VP: Chavez getting 'complex and tough' treatments
Venezuelan President Hugo Chavez is undergoing "extremely complex and tough" treatments following cancer surgery, his vice president said Wednesday.
It was the first time that the government described Chavez's latest treatment following his surgery in those terms. The government has not given details about what sort of treatments Chavez is now undergoing in Havana, more than two months after his fourth cancer-related surgery on Dec. 11.
"You all know that we've gone through extremely complex moments in December, you remember, in January. Later, the whole post-operative cycle concluded. And today our commander is receiving complementary treatments, as we have said, extremely complex and tough treatments," Vice President Nicolas Maduro said on television, without giving details.
"He is carrying out, let's say, assimilating as he would say, in the spirit of battle, but they're complex treatments... that should at some point begin to close the cycle of treatment of his illness," Maduro said. "We have passed along to him all the strength ... and all the love of the Venezuelan people."
Maduro spoke after returning on Wednesday from a trip to Cuba, where Chavez continues to receive medical care. Maduro said he had met with the president's doctors and relatives. He said that the president's elder brother, Adan, had also returned from Cuba to Venezuela on Wednesday.
Chavez hasn't been seen or spoken publicly since Dec. 10, when he traveled to Havana for the operation.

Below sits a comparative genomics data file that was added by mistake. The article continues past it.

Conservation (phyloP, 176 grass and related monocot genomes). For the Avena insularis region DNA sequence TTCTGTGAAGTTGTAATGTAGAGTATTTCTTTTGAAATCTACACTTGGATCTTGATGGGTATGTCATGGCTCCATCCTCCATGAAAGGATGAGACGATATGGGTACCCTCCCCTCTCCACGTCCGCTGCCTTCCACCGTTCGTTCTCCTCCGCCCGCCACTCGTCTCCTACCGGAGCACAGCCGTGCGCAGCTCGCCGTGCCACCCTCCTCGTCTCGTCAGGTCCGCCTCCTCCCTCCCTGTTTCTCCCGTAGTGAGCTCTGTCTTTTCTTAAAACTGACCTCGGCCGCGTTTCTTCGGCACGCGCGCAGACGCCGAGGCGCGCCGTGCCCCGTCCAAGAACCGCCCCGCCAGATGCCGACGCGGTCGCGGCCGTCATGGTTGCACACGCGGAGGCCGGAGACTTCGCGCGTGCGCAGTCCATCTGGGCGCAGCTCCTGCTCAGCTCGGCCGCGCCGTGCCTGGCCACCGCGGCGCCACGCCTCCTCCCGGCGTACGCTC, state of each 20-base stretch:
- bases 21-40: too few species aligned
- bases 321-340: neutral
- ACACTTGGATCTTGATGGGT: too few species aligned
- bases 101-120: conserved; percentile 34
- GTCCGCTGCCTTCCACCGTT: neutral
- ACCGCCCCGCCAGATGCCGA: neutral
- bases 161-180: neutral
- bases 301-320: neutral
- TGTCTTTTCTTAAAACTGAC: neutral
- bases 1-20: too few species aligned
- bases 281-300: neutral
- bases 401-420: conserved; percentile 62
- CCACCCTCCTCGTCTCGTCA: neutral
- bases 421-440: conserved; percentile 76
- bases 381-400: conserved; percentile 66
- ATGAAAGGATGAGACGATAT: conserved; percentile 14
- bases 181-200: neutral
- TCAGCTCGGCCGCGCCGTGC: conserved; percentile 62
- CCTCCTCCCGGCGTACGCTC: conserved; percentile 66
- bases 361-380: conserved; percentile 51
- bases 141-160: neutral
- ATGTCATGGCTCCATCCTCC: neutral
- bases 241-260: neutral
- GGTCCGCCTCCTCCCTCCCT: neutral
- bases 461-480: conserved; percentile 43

Venezuelans on both sides of the country's political divide have been speculating about the socialist leader's condition amid vague reports about his health, and Maduro's latest remarks seemed likely to feed more speculation.
In other recent updates, government officials have expressed hope of Chavez returning home. In his latest comments, Maduro didn't mention that.
Bolivian President Evo Morales had said on Jan. 22 that Chavez was "receiving physical therapy" so that he could return home to Venezuela. Morales also said at the time that he hoped to see his friend and ally attending "international events" soon.
Venezuelan Information Minister Ernesto Villegas said on Jan. 26 that during the surgery a "malignant lesion" was removed from Chavez's pelvis and that his recovery has been favorable. Villegas also said that Chavez had begun "systemic medical treatment for the fundamental illness."
Medical experts consulted by The Associated Press have said the government's account of "systemic medical treatment" could mean various types of chemotherapy or drug treatments, depending on the type of cancer.
Chavez has had tumors repeatedly removed from his pelvic region, and has also undergone prior rounds of chemotherapy and radiation treatment. The 58-year-old president hasn't revealed the type of the cancer or the precise location of the tumors removed.